How to Repair Cracks in Concrete

How to Repair Cracks in Concrete

The ancient Romans built with concrete, and at no time in the following two millennia has it ever been superseded or replaced as a building material. For sure, in some applications, there are alternatives, but concrete is always an option – for roads, driveways, parking lot paving, and as a building material. However, this is not at all to say that it doesn’t come with its drawbacks. 

Parking Lot Pros, a parking lot paving company out of Dallas, Texas, say that one of the reasons that asphalt is chosen over concrete for certain applications is that concrete is a bit more prone to cracking. All paving materials are subject to this after enough time, but that time is a little shorter with concrete. Of course, it depends on the quality of the mix (and there is a great deal of diversity here) but generally asphalt is preferred when constant maintenance isn’t feasible. 

Using Concrete Anyway 

Of course, even in such situations, concrete is sometimes preferred. The reason for this is that asphalt does not look very natural and does not blend well into natural settings. Being composed of oil-derived bitumen – a sticky black substance – it certainly has a very synthetic feel to it. So, for driveways surrounded by greenery, for installations in gardens such as patios, and even for some parking lots in natural settings, many still go with concrete. 

If you are thinking about going with concrete, then crack repair is something that you are going to need to think about eventually. The most important thing to keep in mind is that the longer you let disrepair go without maintenance, the bigger and more expensive the job will become. If you leave it too long, then there might be nothing left to do but rip up the whole thing and install anew – and that certainly doesn’t come cheap! 

Accordingly, you should act as soon as signs of wear become noticeable. And with concrete, those first signs are sure to be cracks. 

Why Does Concrete Crack? 

The reason concrete always cracks eventually is down to the universally experienced phenomenon of weather. When a concrete surface comes into contact with water during cold weather, that water will freeze. If that water has made it into any opening (perhaps caused by simple erosion) then it will widen the opening as it freezes.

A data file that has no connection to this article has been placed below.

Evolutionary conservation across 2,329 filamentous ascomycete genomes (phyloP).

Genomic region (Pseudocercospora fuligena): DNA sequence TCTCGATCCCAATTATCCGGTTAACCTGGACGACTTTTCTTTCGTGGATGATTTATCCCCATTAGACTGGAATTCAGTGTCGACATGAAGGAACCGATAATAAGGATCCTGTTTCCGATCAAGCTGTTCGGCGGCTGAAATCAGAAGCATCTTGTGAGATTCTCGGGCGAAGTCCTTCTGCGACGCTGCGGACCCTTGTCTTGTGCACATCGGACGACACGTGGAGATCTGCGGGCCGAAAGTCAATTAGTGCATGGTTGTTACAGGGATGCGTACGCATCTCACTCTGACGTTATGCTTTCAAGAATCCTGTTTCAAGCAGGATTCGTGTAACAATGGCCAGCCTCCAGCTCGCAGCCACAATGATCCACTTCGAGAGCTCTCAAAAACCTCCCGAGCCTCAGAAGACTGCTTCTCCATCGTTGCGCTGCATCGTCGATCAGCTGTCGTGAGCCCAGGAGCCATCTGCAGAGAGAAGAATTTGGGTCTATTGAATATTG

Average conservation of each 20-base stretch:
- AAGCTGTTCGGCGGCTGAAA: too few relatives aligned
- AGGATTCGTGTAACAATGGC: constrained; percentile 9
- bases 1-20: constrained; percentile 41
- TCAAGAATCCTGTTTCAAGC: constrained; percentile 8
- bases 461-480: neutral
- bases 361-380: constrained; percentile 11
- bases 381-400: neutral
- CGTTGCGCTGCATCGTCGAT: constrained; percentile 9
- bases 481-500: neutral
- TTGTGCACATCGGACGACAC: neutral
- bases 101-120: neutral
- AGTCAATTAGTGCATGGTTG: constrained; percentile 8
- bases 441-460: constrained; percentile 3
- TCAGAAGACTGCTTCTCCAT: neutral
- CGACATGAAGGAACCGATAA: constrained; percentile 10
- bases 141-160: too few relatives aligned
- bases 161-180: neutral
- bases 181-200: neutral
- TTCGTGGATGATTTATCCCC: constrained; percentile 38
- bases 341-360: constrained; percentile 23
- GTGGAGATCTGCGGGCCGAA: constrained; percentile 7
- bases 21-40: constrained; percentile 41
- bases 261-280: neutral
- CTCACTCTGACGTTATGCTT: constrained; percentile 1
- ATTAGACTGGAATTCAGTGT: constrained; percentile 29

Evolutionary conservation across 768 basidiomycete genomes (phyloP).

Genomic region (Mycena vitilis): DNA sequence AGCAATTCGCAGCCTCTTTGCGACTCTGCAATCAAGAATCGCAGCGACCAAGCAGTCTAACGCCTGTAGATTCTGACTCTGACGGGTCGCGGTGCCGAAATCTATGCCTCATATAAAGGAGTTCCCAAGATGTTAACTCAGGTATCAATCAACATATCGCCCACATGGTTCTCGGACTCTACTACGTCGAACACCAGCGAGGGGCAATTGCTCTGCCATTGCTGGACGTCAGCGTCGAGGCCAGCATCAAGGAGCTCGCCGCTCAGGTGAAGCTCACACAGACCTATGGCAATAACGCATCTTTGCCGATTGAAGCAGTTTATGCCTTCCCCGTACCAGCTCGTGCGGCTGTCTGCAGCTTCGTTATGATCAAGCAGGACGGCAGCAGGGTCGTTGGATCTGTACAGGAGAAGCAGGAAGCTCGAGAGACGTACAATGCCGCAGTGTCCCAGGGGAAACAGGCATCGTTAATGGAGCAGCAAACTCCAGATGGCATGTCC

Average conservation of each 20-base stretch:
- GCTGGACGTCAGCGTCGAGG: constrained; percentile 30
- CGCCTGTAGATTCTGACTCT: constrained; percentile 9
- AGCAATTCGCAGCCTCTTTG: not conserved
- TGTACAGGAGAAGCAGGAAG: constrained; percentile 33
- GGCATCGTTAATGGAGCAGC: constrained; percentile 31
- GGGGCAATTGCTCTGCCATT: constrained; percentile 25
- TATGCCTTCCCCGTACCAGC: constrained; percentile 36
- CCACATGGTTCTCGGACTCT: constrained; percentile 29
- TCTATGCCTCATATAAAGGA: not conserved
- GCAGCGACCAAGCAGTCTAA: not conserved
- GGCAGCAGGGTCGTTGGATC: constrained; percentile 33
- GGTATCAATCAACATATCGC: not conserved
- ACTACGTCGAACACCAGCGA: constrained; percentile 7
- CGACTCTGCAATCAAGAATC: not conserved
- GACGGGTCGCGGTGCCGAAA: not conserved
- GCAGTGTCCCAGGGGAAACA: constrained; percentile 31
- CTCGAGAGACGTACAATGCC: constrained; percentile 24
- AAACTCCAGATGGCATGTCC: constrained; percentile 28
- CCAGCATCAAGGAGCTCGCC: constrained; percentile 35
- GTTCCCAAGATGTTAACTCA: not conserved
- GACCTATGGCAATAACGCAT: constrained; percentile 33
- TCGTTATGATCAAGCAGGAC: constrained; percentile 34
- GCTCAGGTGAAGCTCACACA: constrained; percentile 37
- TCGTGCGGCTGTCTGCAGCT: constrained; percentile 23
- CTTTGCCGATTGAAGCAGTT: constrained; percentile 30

This is because water expands when it freezes, widening the opening which can then collect more water next time. This will freeze again. Thus, these openings will continually widen, causing cracks to appear before long. These cracks are then prone to collecting dirt, harboring weeds, and all the while getting bigger and bigger. Consequently, you need act early to save your concrete surface. 

How to Repair Concrete Cracks 

So, you’ve noticed the first small cracks appearing, but what can you do about it?  You have two options to choose from:

Muting and Sealing 

One of the oldest forms of crack repair, it is nevertheless highly effective when done properly. Cracks needs to be muted and sealed. Muting involves shaping the crack to give it even edges and a valley-like slope towards its bottom. This is then the optimal shape for a sealant to fill in the cavity. 


Stitching is the way to go if the crack has a shifting sub-base or the soil underneath is unstable. Metal brackets and epoxy resin are applied to the crack, which shore it up and prevent it from falling in.

There are other forms of crack repair, but these general refer to bigger jobs. As mentioned, you should act before the need for a big job arises.

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